Wednesday, September 30, 2009

Really Cool Little Things

Some of the littlest things can demonstrate the biggest ideas.

I really enjoy those little things I find on my hikes and rides. One flower I've been coming across for a few years now, surprised me a couple of weeks ago. It's called jewelweed, monkeyface flower, and snapdragon, depending on who you talk to. I love how they hang around, their lips open like a choir singing:

The plants have seed pods, which when the seeds grow big enough, pop out of the shell and are flung up to 8 feet away. This was pointed out to me just recently, and since then I've been going around popping the little pods at every chance and giggling at every mini-explosion I create. I even took a pod home and popped it under the microscope to watch it up close and controlled. Take a gander at the film at the bottom of the post and ignore the first attempt at popping with a pen (it wouldn't quite fit into the dish).

Next up, a close up of a caterpillar's hair with little specks of dirt. The little hairs would fall out when touched, perhaps acting like splinters, thus encouraging whatever creature was trying to eat it, to spit it out.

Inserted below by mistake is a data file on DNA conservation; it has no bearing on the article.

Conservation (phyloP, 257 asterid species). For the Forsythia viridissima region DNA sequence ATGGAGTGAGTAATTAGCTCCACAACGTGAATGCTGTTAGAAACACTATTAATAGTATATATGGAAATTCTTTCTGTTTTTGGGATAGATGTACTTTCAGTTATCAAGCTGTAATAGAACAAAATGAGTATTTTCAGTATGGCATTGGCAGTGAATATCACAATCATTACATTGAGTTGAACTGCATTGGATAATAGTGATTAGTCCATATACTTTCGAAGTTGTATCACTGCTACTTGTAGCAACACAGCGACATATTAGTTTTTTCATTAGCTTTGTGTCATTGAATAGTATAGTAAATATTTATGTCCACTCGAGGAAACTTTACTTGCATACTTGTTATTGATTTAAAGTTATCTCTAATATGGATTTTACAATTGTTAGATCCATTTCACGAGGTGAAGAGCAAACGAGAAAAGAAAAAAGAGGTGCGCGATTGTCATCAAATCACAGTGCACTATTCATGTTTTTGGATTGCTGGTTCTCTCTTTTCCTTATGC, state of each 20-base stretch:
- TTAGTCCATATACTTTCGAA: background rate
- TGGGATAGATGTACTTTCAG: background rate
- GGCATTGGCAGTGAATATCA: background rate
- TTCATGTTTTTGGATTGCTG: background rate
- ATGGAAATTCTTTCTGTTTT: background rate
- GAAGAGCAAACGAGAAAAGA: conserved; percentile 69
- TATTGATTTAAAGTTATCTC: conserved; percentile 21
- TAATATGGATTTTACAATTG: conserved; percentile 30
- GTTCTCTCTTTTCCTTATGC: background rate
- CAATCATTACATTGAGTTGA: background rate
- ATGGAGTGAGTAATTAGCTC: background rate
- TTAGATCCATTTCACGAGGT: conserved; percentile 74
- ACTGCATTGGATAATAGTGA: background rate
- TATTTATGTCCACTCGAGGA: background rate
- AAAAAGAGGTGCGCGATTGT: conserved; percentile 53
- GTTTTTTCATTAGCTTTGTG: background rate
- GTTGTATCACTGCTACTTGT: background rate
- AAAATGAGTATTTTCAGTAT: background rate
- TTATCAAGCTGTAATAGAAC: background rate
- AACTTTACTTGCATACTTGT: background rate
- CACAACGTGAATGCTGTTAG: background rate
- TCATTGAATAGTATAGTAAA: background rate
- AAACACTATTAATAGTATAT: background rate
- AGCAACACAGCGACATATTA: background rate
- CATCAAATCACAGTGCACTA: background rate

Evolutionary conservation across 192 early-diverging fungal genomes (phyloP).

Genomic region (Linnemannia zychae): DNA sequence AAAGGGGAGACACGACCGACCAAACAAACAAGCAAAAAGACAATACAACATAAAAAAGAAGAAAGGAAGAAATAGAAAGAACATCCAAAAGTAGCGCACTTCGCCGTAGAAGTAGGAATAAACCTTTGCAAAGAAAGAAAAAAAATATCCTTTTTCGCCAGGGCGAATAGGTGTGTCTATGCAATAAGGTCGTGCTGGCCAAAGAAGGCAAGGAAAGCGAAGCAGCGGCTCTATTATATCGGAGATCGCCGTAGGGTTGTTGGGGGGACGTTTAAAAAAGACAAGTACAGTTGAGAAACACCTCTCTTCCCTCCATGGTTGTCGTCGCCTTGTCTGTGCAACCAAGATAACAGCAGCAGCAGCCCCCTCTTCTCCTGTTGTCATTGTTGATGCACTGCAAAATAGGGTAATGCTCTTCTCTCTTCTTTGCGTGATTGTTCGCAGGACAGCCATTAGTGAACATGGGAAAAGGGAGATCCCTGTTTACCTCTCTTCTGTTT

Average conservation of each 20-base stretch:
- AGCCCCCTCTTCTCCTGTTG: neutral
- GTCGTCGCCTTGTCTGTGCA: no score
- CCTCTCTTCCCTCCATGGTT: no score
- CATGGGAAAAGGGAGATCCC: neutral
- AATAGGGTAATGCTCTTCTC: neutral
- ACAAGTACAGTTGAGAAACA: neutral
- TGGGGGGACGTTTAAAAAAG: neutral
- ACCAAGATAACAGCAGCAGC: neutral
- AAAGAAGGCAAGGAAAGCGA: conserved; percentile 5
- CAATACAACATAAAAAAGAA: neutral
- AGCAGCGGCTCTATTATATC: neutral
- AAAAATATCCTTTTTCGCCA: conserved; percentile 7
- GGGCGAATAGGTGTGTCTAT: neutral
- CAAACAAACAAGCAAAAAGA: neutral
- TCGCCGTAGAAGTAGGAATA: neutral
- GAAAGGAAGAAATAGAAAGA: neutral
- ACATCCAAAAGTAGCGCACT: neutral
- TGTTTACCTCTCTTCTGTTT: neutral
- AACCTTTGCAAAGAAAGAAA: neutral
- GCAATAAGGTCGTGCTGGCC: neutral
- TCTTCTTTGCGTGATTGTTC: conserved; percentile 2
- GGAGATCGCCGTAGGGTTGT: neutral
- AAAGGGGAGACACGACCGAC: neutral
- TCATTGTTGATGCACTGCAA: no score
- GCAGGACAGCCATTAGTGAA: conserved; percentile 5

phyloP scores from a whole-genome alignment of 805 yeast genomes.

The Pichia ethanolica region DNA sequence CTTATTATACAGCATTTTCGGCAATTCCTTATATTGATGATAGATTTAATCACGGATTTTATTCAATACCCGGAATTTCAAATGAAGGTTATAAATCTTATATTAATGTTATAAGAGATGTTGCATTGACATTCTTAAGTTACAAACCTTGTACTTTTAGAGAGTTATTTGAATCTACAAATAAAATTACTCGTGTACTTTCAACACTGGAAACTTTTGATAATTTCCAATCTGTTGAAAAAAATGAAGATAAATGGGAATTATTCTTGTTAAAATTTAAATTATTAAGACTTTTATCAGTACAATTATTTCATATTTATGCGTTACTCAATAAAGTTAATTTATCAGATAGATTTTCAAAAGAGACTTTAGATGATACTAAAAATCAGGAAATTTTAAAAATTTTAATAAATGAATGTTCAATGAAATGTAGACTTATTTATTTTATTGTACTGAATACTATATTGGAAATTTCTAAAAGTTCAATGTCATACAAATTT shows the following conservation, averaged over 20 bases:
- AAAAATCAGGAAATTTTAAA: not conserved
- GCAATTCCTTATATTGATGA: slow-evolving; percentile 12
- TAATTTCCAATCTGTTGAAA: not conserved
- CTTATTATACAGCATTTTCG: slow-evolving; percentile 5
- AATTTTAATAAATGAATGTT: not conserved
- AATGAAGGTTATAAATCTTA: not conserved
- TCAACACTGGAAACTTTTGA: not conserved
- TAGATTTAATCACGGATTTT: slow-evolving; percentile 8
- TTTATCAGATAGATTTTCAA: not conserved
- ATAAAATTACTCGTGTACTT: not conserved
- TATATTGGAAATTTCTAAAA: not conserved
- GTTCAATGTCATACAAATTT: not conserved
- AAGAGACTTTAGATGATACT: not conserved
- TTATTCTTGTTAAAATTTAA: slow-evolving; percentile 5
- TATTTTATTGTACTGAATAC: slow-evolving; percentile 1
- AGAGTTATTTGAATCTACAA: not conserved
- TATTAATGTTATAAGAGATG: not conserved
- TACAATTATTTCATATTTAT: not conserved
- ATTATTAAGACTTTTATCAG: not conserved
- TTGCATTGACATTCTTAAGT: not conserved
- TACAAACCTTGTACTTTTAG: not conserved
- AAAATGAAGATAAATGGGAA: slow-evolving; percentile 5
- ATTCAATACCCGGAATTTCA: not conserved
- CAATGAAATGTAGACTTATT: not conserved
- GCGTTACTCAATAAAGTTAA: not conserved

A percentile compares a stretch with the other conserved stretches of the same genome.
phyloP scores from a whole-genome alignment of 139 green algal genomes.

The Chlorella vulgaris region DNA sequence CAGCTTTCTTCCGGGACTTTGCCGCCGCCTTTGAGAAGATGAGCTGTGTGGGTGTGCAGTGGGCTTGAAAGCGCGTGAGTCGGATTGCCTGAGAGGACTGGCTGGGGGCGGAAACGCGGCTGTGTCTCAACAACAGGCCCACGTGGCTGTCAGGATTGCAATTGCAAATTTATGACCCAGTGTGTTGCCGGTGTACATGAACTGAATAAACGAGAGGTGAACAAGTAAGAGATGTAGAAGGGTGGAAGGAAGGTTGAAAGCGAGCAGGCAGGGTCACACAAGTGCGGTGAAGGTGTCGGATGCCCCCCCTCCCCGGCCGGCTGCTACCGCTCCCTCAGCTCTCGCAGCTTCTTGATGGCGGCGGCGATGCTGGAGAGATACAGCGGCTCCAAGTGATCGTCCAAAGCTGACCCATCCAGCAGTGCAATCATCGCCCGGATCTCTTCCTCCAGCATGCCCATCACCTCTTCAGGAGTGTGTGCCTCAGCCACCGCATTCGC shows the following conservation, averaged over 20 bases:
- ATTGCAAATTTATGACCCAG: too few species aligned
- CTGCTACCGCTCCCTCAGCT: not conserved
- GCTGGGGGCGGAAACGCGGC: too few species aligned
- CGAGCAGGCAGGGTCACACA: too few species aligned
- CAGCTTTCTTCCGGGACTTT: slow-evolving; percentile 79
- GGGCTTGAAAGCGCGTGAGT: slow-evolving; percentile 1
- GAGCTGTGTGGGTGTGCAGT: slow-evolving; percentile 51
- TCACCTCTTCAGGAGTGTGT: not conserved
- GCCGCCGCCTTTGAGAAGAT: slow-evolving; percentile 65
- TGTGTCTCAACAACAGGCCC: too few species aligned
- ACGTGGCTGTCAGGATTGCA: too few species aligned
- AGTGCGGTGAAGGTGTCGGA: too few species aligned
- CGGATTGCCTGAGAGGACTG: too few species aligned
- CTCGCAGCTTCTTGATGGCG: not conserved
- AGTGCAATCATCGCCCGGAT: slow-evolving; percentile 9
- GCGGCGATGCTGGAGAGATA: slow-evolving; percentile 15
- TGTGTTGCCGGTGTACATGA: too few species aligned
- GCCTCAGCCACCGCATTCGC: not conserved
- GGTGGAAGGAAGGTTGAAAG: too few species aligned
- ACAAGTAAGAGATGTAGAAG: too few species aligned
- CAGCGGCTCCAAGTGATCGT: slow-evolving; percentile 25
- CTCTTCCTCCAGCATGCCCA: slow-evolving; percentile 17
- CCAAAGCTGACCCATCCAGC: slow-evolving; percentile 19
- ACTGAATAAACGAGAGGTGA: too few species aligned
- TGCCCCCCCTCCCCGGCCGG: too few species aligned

Last weekend, the Wookie and I went for a drive to check out a couple of spots and ended up at his dad's place. I will refer to his dad as Mr. Magoo, because that's who he reminds me of. Mr. Magoo and his wife live on the ocean; it's in their backyard, so of course I couldn't resist going to the little patch of beach they have, looking for rocks and interesting things. I laughed as I disturbed a great number of sand fleas, digging into the sand for a stone or pebble. I gathered several pieces of beach glass, a couple of quartz samples, plus one piece of calcium carbonate and several tiny snail shells of varying colours. Once I got the shells under the microscope I was pretty amazed. Snails are a pretty cool example of the Golden Ratio. But I really hooted at the outward appearance of this orange shell. A small piece of dirt (or lint from my pocket) makes it look like a nipple piercing.'s a shell....under a microscope.

Here's the film of the seed popping:

The mechanism of action for the seed popping involves the properties of tensile strength and elasticity.

A bunch of little things. Really cool little things with huge ideas. The laws of physics, art and architecture, self-defense...and you thought this blog was about bugs, bikes, and brains....

Tuesday, September 29, 2009

Treatment for PPMS